# Thread: Nested Interval Property (NIP) implies Least Upper Bound propery (LUB)

1. ## Nested Interval Property (NIP) implies Least Upper Bound propery (LUB)

I'm stuck in proving this. I get that we can set up the sequence of nested intervals by starting with an element a of nonempty set A with an upper bound b and create interval I_1 = [a,b]. Then create interval I_2 nested in I_1 by letting:

I_2 = [a, (a+b)/2] if (a+b)/2 is a upper bound

or

I_2 = [(a+b)/2, b] if (a+b)/2 is a lower bound

We continue this interval having process and generate our sequence of nested intervals. Now the typical argument states that since lim(1/2)^n , n->infinity = 0, this leads to us having only one point of intersection in Intersection of all I_i, i = 1 ... infinity. Finally with a few additional arguments we can show this point must be the least upper bound. My question is how do we argue that lim(1/2)^n , n->inf = 0. Or put another way: for every e, there exists a N such that (1/2)^n < e, when n >= N. I don't see how this can be proved without the Monotone Convergence Theorem which I only know how to prove using the LUB property.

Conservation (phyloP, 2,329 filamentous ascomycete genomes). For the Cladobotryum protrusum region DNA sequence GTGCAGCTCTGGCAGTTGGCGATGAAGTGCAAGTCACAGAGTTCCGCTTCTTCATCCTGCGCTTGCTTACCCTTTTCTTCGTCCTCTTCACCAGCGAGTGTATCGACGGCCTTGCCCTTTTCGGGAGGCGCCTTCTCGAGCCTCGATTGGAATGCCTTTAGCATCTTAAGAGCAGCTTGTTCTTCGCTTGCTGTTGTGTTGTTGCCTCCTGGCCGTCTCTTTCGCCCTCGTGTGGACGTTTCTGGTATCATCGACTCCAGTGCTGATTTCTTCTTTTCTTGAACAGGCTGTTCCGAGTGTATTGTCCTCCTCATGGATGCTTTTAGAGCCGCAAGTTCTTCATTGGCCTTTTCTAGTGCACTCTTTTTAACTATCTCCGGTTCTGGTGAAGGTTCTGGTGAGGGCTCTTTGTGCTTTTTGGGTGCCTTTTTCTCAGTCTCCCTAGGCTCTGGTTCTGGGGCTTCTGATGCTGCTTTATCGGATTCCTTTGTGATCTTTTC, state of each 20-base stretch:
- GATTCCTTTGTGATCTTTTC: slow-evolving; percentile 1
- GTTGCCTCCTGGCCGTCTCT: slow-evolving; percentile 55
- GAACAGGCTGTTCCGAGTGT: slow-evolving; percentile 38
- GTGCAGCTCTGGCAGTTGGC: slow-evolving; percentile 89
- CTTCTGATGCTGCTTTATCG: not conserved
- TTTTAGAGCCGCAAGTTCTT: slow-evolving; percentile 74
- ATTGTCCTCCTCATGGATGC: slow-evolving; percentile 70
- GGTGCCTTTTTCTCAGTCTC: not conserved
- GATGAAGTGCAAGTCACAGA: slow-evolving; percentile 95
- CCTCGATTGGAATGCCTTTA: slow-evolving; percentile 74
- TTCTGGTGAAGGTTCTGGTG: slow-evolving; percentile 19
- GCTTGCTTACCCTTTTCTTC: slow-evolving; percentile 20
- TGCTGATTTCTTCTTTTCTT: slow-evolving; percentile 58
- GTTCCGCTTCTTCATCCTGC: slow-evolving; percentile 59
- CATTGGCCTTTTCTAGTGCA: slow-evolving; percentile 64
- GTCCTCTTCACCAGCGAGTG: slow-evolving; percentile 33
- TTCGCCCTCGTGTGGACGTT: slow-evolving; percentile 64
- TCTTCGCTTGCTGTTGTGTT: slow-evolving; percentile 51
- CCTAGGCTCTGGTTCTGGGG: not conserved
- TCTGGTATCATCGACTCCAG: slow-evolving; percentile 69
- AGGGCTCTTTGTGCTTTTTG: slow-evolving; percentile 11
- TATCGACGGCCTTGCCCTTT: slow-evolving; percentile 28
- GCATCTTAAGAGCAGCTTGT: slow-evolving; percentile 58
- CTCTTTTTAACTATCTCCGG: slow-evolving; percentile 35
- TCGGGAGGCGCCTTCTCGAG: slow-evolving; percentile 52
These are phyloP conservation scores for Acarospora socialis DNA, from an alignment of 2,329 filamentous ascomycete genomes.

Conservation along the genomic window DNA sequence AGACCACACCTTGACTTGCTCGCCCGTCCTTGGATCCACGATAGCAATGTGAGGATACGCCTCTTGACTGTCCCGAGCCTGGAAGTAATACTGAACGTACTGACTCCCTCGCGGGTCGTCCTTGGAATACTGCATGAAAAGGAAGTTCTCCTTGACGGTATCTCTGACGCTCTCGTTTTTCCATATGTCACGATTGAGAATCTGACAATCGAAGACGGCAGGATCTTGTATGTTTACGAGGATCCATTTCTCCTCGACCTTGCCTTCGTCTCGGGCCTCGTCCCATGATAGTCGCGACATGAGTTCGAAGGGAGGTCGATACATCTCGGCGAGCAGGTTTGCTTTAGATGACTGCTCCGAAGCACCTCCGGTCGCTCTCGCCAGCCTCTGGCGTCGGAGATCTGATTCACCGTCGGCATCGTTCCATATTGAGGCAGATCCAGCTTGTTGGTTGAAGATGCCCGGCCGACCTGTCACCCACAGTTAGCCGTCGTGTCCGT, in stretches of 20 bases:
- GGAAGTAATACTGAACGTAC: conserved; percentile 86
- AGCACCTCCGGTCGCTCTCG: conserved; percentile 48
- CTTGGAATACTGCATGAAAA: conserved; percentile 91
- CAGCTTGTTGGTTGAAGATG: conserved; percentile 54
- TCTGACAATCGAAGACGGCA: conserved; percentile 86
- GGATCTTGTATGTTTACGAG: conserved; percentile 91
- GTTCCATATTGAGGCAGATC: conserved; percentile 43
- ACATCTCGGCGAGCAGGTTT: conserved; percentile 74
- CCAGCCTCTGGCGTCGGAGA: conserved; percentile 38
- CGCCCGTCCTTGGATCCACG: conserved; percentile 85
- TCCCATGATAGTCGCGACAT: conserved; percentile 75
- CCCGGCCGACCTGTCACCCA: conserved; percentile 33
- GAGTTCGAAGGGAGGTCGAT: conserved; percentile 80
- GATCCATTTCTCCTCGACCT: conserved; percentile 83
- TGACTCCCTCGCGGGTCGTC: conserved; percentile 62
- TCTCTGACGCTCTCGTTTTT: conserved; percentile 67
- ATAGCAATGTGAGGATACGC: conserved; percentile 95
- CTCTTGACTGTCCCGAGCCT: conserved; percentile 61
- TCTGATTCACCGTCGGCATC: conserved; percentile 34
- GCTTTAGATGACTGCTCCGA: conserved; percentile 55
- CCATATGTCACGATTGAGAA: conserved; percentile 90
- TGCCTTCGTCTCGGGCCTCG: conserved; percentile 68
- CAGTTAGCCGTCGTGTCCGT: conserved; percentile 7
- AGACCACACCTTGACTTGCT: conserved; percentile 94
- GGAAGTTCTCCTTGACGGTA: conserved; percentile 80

2. You shouldn't need the LUB property to show that 1/2^n → 0 as n→∞. It only requires the archimedean property. First prove (by induction) that 2^n>n. Then given ε>0, choose N with N>1/ε (that's where the archimedean property comes in). It will follow that (1/2)^n<ε whenever n≥N.

3. But isn't the Archimedean Property also proved as a result of LUB?

4. Originally Posted by wellfed
But isn't the Archimedean Property also proved as a result of LUB?
The LUB axiom implies the archimedean property, but the converse is not true. So the AP is a weaker axiom than the LUB.

5. Originally Posted by Opalg
The LUB axiom implies the archimedean property, but the converse is not true. So the AP is a weaker axiom than the LUB.
Yes, but what I think the poster means is that you need to justify the Archimedean Property (and not just quote it) without referring to the LUB Property.